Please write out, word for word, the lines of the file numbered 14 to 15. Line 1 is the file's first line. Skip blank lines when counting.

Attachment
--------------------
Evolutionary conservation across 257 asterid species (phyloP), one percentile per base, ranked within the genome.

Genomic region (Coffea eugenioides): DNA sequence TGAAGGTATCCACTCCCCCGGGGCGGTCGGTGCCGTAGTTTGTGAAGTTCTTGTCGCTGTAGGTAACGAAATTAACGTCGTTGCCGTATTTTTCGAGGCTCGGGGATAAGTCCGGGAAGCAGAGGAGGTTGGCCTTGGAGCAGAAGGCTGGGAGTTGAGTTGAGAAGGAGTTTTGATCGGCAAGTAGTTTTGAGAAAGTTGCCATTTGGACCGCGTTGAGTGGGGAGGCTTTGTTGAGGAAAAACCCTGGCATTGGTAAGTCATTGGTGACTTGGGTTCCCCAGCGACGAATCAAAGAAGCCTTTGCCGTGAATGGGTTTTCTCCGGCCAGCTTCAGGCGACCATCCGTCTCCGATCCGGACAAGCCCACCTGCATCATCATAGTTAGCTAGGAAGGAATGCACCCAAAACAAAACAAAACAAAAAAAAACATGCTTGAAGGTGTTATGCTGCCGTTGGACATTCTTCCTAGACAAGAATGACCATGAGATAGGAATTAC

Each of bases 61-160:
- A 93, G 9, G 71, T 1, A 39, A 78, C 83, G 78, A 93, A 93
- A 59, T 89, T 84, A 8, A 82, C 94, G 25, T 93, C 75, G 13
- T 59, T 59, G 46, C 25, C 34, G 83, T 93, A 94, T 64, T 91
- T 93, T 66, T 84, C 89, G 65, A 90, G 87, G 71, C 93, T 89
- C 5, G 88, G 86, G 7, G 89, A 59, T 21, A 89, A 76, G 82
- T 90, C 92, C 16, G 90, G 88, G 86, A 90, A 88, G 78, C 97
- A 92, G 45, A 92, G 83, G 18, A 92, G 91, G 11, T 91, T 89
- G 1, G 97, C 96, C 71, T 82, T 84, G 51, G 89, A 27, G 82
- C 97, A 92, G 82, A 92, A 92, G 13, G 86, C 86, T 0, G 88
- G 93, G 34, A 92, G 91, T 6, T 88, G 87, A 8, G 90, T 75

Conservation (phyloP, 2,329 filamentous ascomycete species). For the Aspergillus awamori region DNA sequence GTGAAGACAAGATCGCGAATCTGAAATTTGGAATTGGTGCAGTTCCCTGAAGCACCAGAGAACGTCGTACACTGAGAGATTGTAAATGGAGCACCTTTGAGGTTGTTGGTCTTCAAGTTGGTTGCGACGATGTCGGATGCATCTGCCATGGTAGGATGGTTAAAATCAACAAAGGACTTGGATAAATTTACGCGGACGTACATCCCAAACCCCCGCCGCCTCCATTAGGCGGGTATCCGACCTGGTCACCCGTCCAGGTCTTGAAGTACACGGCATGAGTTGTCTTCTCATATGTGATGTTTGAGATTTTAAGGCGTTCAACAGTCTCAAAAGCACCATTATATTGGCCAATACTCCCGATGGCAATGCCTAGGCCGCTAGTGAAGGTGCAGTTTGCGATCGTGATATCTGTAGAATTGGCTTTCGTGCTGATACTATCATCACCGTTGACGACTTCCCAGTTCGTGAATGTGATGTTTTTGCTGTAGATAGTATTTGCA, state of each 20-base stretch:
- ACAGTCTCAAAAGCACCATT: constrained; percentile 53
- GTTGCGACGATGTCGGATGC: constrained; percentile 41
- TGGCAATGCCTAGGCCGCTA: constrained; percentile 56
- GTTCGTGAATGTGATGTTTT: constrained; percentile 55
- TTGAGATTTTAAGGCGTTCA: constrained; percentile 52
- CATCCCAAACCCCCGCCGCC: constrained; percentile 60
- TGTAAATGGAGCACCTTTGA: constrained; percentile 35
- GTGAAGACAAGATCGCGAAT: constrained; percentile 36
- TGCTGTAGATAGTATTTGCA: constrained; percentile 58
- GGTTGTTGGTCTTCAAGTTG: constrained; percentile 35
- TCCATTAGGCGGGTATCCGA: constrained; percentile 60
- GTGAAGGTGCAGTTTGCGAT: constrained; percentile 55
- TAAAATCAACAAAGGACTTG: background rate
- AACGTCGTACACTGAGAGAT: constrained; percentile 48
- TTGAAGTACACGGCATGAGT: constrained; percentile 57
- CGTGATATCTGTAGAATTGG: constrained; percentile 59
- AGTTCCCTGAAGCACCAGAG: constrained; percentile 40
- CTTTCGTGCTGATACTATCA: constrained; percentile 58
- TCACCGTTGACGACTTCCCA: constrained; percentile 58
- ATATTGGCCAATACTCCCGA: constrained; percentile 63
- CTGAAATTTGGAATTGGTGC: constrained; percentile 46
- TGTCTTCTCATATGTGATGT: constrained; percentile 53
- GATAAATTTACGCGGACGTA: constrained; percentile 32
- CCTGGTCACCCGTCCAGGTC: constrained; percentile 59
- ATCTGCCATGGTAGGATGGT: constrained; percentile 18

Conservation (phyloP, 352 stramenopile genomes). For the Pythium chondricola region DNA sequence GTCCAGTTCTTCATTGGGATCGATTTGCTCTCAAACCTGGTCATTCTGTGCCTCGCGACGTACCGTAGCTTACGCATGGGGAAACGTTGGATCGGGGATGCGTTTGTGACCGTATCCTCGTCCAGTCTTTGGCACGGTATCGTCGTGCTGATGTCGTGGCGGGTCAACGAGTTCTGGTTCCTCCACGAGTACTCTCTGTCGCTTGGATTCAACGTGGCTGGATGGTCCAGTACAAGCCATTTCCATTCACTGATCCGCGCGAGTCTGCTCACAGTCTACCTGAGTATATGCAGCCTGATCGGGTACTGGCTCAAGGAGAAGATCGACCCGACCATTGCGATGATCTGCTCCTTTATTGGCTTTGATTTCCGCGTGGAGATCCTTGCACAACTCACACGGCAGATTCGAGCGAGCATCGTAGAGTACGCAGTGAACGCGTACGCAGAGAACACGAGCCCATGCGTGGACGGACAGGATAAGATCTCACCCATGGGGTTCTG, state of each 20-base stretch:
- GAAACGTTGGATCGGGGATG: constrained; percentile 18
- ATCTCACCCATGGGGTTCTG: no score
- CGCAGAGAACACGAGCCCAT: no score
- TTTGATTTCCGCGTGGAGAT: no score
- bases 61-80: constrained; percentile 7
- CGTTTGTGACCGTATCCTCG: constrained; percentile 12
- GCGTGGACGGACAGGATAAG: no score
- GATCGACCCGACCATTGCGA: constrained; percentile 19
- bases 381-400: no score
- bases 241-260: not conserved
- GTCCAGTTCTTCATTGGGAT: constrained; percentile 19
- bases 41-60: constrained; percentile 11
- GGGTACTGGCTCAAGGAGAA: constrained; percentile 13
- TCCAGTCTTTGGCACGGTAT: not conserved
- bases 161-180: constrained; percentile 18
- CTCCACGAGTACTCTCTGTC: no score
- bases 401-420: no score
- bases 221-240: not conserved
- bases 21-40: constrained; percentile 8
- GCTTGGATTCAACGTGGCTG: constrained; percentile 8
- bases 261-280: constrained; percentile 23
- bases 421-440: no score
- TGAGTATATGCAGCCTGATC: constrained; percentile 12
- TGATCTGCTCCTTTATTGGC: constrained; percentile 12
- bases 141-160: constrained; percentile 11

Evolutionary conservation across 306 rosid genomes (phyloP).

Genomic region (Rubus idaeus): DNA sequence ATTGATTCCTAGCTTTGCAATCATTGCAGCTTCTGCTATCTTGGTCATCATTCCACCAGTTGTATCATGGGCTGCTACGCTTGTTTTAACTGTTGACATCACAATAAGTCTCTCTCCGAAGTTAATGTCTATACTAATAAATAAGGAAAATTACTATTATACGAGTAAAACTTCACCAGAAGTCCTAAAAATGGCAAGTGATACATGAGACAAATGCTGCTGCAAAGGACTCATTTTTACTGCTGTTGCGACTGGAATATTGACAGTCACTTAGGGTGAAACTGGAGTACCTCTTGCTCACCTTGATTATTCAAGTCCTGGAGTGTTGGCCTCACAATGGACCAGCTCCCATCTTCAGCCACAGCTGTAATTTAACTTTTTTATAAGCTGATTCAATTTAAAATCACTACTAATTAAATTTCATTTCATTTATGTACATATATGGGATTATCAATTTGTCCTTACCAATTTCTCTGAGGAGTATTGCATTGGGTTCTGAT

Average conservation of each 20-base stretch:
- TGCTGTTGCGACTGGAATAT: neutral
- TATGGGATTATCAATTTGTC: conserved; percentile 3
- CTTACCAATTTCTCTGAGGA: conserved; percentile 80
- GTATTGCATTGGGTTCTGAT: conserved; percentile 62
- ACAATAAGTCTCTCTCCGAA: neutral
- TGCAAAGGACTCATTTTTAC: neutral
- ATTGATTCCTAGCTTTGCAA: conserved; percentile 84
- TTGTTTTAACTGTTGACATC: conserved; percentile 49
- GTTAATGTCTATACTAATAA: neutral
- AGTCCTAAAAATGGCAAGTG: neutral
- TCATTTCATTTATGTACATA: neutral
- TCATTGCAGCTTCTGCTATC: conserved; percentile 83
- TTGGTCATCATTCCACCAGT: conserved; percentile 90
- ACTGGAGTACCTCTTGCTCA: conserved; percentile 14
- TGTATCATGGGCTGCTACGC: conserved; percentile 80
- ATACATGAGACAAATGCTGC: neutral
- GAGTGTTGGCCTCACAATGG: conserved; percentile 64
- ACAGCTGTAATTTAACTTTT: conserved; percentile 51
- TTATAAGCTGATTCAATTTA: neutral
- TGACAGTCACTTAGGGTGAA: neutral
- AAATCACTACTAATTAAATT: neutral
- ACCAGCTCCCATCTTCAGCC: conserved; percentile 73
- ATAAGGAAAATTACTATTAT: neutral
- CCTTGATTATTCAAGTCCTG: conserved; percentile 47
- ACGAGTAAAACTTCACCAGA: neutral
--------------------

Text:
Conservation (phyloP, 2,329 filamentous ascomycete species). For the Aspergillus awamori region DNA sequence GTGAAGACAAGATCGCGAATCTGAAATTTGGAATTGGTGCAGTTCCCTGAAGCACCAGAGAACGTCGTACACTGAGAGATTGTAAATGGAGCACCTTTGAGGTTGTTGGTCTTCAAGTTGGTTGCGACGATGTCGGATGCATCTGCCATGGTAGGATGGTTAAAATCAACAAAGGACTTGGATAAATTTACGCGGACGTACATCCCAAACCCCCGCCGCCTCCATTAGGCGGGTATCCGACCTGGTCACCCGTCCAGGTCTTGAAGTACACGGCATGAGTTGTCTTCTCATATGTGATGTTTGAGATTTTAAGGCGTTCAACAGTCTCAAAAGCACCATTATATTGGCCAATACTCCCGATGGCAATGCCTAGGCCGCTAGTGAAGGTGCAGTTTGCGATCGTGATATCTGTAGAATTGGCTTTCGTGCTGATACTATCATCACCGTTGACGACTTCCCAGTTCGTGAATGTGATGTTTTTGCTGTAGATAGTATTTGCA, state of each 20-base stretch:
- ACAGTCTCAAAAGCACCATT: constrained; percentile 53